Google’s Pixel 6 and Pixel 6 Pro had their first official reveal on Monday, promising exciting features stemming out of a brand new camera system and Google’s in-house developed Tensor system-on-a-chip (SoC).We still have a lot to learn about the Pixel 6 and 6 Pro, presumably coming sometime this fall at a premium price, but I’m already excited about what Google’s 2021 phone lineup could offer.
Here are my main reasons why I’m keen to get my hands on Google’s new phone — and why you should be, too.
New camera system
As a professional photographer, of course I’m most excited about new camera innovations on phones that let you take amazing images without having to haul back-breaking amounts of gear. Google’s Pixel phones have always had solid cameras, with great low light and HDR performance, but the last couple of models haven’t really pushed the boat out.
The Pixel 5’s dual camera setup did take great images, but up against the triple array on Apple’s iPhone 12 Pro Max or the Galaxy S21 Ultra’s amazing zoom, it didn’t really do a lot to tempt people who are in pursuit of the best photos possible (like me).
The Pixel 6 promises to be an improvement, with an upgraded image sensor that promises to capture 150% more light than its predecessor. And more light means better-looking photos, particularly in low-light situations. There’s also a 4x optical zoom lens, which I’ll particularly focus on as zoom lenses can offer a great way of finding new, creative compositions in your photography that you might have missed with just a wide angle lens.
Only the Pixel 6 Pro is destined to get the telephoto zoom lens, with the standard Pixel 6 getting the standard zoom and ultrawide lens. Megapixel numbers on these cameras are also still unknown, but rumored specs from leaker Jon Prosser list a 50-megapixel wide camera and a 12-megapixel ultrawide camera on both models. The Pro’s telephoto zoom lens is rumored to come in at 48 megapixels.
The Tensor processor, which we’ll go into more shortly, also plans to give these cameras a boost. Google reckons its new custom SoC will help in computational photography, achieving better-looking, sharper images, even when there’s a lot of movement. Photography demos given to several tech outlets demonstrating the Tensor’s capabilities displayed how the chip can intermix elements of the photos taken by the Pixel 6’s multiple cameras, putting all of those details together into a single photo.
All in all, the Pixel 6 is likely to have a formidable camera setup, and one which I’m super excited to take for a spin. Of course, it’s going to need to be the best it can be as it’ll have some stuff competition from the rumored iPhone 13, which is presumed to launch in September — likely sometime before the Pixel 6.
Previously Google used Qualcomm’s Snapdragon chips in its phones, but it’s going in a bold new direction for the Pixel 6 by launching its own silicon, named Tensor, as the brains inside the handset. Google hasn’t been specific about what kind of performance upgrades we can expect, but it has said that upgrades to AI and speech recognition will be particularly noticeable, along with the aforementioned photography improvements.
It might seem an odd move for Google to start making its own chips, but it’s a move that’s exciting for the future of its phones. The Tensor chip isn’t just about raw processing power — most phones have way more power than they need — but by controlling both the hardware and software, Google will be able to develop applications that take full advantage of the onboard components. Hopefully, it could also extend the number of years of software support with that control, allowing you to hold onto a Pixel 6 for more years with security updates.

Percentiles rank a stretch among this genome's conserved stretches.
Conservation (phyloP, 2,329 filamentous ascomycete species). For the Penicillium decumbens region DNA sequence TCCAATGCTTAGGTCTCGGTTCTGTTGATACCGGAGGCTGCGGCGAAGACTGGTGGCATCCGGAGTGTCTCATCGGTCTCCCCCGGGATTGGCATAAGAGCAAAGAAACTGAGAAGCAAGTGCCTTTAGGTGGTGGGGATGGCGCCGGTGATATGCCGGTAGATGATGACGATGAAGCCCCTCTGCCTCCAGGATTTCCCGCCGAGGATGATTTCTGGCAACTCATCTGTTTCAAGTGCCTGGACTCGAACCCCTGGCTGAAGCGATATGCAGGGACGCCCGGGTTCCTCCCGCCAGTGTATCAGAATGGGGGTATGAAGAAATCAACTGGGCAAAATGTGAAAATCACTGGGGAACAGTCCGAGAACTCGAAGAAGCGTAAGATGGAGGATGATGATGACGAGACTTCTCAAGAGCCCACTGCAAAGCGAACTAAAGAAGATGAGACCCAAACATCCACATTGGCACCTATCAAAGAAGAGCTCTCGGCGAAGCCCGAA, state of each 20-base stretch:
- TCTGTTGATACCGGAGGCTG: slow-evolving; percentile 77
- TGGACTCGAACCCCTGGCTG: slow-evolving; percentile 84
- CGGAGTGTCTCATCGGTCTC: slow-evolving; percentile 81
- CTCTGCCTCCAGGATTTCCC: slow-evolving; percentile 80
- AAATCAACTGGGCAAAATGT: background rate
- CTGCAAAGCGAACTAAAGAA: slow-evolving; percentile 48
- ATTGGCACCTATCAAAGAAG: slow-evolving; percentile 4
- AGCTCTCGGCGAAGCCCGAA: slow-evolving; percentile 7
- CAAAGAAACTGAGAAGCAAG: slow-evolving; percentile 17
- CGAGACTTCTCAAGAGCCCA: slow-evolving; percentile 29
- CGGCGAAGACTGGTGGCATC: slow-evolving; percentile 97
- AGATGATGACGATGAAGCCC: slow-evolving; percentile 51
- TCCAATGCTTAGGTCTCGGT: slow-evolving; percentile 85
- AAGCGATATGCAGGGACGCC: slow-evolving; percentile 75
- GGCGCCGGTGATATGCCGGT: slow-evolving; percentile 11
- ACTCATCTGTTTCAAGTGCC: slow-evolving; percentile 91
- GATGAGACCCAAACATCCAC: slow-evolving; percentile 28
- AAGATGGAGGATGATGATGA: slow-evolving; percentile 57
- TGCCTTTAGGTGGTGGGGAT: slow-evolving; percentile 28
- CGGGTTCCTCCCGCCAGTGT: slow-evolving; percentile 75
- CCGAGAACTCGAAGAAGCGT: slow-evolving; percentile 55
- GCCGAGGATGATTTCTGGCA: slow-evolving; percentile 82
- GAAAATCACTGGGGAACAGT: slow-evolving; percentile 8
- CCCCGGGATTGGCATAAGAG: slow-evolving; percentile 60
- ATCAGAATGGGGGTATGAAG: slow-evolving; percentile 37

It’s much the same as what Apple has done for some time: using its own silicon in iPhones and thus having complete control over how the hardware and software interacts. It’s one of the reasons why Apple’s phones tend to age better with even 5-year-old handsets still running the latest iOS. It’s also why Apple recently shifted to using its own M1 chips for its most recent Mac line.
The Pixel 6 will be among the first phones to launch with Android 12 on board. We’ve been using it in its beta form for a little while already, and there’s plenty to like and be excited about trying properly on the Pixel 6.
The Material You design language looks great, especially the ability to create custom themes from your own images. Whenever you pick a new background image, Android will sample the dominant color in that image and use it to customize the notification bar, icons, texts and everything else across the interface to provide a cohesive look. I love customizing my phone, and I’m really excited to see how the interface looks when I use some of my photography as backgrounds.
Android 12 also makes improvements to privacy, including giving the option to turn off system access to the cameras and microphones — just in case you get paranoid about certain apps listening in when you don’t want them to.
There’s a variety of tweaks in the software, not all of which are groundbreaking, but all of which do add up to a slick new experience that should look lovely on the Pixel 6 Pro’s whopping 6.7-inch display.
You can read more about Android 12 in our ongoing guide, and make sure to check on our full Pixel 6 rumor roundup which will continue to be updated as we find out more about the phones ahead of their release later this year.